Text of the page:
HelioVolt Corp. is attempting to prove the viability of patented technology it has developed for making thin-film Copper Indium Gallium Diselenide (CIGS) solar cells.
"This is an excellent example of beneficial collaboration between a private company and a national laboratory," said John Benner, a research manager at NREL's National Center for Photovoltaics. "By removing the obstacles to mass production of thin film cells, we can fast-forward to the day when solar is cost-competitive with conventional energy sources in a wider range of applications."
The HelioVolt process, which involves depositing two thin chemical reactant layers and rapidly heating them to bond CIGS films to sheets of glass or other surfaces, is one of several innovative thin-film technologies that hold the promise of significantly lowering the cost of solar cells for the commercial market.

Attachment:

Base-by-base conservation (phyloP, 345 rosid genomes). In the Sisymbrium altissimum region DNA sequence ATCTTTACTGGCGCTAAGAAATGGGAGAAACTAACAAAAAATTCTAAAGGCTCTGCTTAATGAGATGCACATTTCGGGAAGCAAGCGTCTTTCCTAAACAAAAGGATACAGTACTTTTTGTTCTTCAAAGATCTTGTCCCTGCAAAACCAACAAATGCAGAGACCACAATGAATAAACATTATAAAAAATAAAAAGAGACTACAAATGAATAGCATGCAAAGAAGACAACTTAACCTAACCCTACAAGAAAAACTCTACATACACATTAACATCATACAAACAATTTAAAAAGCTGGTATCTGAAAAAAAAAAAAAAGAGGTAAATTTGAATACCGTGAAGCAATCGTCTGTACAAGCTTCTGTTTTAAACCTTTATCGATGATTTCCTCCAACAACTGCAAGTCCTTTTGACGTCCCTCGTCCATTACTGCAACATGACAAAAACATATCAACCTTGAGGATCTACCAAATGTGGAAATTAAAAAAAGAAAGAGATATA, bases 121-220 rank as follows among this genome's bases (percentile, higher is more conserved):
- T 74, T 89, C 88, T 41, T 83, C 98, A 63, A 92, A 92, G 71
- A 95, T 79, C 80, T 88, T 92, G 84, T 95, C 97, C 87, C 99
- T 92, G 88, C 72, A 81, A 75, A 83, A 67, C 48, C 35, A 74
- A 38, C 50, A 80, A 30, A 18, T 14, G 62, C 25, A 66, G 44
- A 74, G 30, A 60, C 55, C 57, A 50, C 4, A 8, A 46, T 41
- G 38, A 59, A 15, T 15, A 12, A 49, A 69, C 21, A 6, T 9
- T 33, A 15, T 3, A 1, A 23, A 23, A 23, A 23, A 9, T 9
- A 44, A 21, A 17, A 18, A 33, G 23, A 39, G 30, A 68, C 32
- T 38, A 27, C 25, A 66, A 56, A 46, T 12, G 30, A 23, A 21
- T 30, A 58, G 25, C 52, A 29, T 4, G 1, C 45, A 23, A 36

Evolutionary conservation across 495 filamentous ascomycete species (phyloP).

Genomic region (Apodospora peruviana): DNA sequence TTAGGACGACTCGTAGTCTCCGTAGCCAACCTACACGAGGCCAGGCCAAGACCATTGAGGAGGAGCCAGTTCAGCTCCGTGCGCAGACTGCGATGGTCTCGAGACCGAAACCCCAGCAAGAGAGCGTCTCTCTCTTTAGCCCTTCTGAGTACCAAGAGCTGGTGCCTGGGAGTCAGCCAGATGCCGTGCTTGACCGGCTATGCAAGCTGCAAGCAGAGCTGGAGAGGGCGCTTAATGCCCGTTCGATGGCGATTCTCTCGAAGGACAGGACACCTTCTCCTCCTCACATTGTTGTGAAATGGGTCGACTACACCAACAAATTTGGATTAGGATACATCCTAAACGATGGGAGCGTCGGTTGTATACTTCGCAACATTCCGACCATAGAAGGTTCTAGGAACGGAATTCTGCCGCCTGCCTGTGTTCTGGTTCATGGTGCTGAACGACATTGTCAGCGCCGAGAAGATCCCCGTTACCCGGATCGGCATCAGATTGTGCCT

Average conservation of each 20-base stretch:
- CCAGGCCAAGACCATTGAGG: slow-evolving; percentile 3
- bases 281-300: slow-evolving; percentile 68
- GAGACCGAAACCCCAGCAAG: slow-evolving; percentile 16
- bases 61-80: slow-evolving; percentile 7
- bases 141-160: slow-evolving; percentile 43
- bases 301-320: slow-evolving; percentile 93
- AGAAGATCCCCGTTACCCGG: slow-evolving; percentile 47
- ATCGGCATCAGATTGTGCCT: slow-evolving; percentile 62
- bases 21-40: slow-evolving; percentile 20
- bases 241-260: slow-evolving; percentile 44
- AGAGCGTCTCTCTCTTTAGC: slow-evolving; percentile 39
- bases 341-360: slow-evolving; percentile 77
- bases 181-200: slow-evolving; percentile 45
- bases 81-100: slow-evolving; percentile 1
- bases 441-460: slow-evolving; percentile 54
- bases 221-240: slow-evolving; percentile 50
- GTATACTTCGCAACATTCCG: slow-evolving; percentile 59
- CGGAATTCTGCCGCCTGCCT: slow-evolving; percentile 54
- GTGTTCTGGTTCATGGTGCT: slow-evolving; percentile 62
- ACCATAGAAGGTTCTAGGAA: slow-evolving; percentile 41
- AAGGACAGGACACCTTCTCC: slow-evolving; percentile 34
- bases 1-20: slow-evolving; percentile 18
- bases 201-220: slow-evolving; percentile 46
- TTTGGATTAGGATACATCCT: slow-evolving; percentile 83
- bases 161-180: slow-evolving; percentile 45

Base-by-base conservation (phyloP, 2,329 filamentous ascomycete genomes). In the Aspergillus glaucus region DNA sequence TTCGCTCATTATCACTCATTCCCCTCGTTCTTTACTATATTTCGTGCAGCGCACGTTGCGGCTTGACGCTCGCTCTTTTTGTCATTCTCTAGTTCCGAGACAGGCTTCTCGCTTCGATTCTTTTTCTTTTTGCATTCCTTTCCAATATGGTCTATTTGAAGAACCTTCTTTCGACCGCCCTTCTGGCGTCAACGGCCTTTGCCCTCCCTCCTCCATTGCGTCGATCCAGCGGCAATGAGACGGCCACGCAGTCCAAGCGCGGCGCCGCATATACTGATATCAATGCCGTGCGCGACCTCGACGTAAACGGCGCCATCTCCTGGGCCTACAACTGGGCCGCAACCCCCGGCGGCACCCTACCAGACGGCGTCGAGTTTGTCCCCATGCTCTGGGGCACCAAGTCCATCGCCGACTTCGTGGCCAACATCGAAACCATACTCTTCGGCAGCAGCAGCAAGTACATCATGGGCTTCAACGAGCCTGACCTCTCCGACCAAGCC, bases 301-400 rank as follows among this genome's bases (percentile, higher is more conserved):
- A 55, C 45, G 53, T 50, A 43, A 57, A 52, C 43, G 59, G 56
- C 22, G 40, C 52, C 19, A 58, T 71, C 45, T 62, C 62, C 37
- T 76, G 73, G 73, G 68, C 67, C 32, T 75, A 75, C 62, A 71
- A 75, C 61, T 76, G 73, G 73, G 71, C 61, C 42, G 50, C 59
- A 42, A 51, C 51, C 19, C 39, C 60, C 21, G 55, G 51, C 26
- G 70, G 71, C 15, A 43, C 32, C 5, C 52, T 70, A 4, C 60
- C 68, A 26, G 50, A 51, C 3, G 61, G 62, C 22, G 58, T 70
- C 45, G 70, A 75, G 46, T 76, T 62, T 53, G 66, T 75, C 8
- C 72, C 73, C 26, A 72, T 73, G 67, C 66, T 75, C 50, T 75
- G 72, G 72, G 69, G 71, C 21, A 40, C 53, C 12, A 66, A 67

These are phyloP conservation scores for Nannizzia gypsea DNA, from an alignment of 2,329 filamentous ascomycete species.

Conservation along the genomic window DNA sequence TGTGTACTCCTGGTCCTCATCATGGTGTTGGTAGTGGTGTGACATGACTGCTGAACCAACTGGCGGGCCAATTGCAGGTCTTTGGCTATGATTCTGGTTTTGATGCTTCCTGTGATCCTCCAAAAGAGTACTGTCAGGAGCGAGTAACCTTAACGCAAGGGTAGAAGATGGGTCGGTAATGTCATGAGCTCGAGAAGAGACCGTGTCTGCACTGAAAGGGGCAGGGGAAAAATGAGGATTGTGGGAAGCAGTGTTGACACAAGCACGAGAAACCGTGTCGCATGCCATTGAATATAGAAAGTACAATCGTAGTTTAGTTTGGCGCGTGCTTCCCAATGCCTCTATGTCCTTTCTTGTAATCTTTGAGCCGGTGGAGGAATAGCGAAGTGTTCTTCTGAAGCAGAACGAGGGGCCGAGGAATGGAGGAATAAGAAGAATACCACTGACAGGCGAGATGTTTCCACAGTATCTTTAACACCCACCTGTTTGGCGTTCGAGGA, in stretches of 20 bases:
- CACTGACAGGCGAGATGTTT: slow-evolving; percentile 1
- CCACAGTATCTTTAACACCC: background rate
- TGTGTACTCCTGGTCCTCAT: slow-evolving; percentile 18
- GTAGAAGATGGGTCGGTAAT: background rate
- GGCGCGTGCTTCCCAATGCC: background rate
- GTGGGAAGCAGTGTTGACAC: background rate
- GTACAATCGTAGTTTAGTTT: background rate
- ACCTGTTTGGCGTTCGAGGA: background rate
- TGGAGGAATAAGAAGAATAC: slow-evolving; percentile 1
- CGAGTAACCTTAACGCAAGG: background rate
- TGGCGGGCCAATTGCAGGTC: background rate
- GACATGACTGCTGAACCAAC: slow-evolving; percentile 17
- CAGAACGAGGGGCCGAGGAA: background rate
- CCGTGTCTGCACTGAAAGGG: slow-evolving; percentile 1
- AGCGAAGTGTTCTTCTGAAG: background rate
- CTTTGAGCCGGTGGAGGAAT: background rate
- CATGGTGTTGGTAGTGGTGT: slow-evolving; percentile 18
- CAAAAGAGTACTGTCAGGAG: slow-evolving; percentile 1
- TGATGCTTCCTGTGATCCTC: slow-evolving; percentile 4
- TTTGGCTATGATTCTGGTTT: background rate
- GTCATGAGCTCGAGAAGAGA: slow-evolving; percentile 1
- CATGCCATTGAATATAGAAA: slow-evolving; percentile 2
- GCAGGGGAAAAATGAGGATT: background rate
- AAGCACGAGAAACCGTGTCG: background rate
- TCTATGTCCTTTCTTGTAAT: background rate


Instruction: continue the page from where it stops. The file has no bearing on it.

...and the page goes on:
"There are a lot of smart people here at NREL who have dedicated their lives to this work, and the array of lab facilities is unparalleled," said HelioVolt President and CEO Billy Stanbery. "There really was no other place to do this work." NREL and HelioVolt currently are working under a $100,000 Cooperative Research and Development Agreement (CRADA). The CRADA is unusual in that the company is providing a majority of resources, totaling $75,000 in this phase of the project. NREL is providing facilities and staff valued at $25,000.
The goal of the six-month agreement is to produce a prototype of a HelioVolt CIGS photovoltaic cell, from which commercial production could be later established.
HelioVolt Corporation will make a presentation at the 16th NREL Industry Growth Forum, Nov. 17-19 in Austin, Texas. Learn about the forum at http://www.
NREL is the U.S. Department of Energy's premier laboratory for renewable energy research and development and a leading laboratory for energy efficiency R&D. NREL is operated for DOE by Midwest Research Institute and Battelle.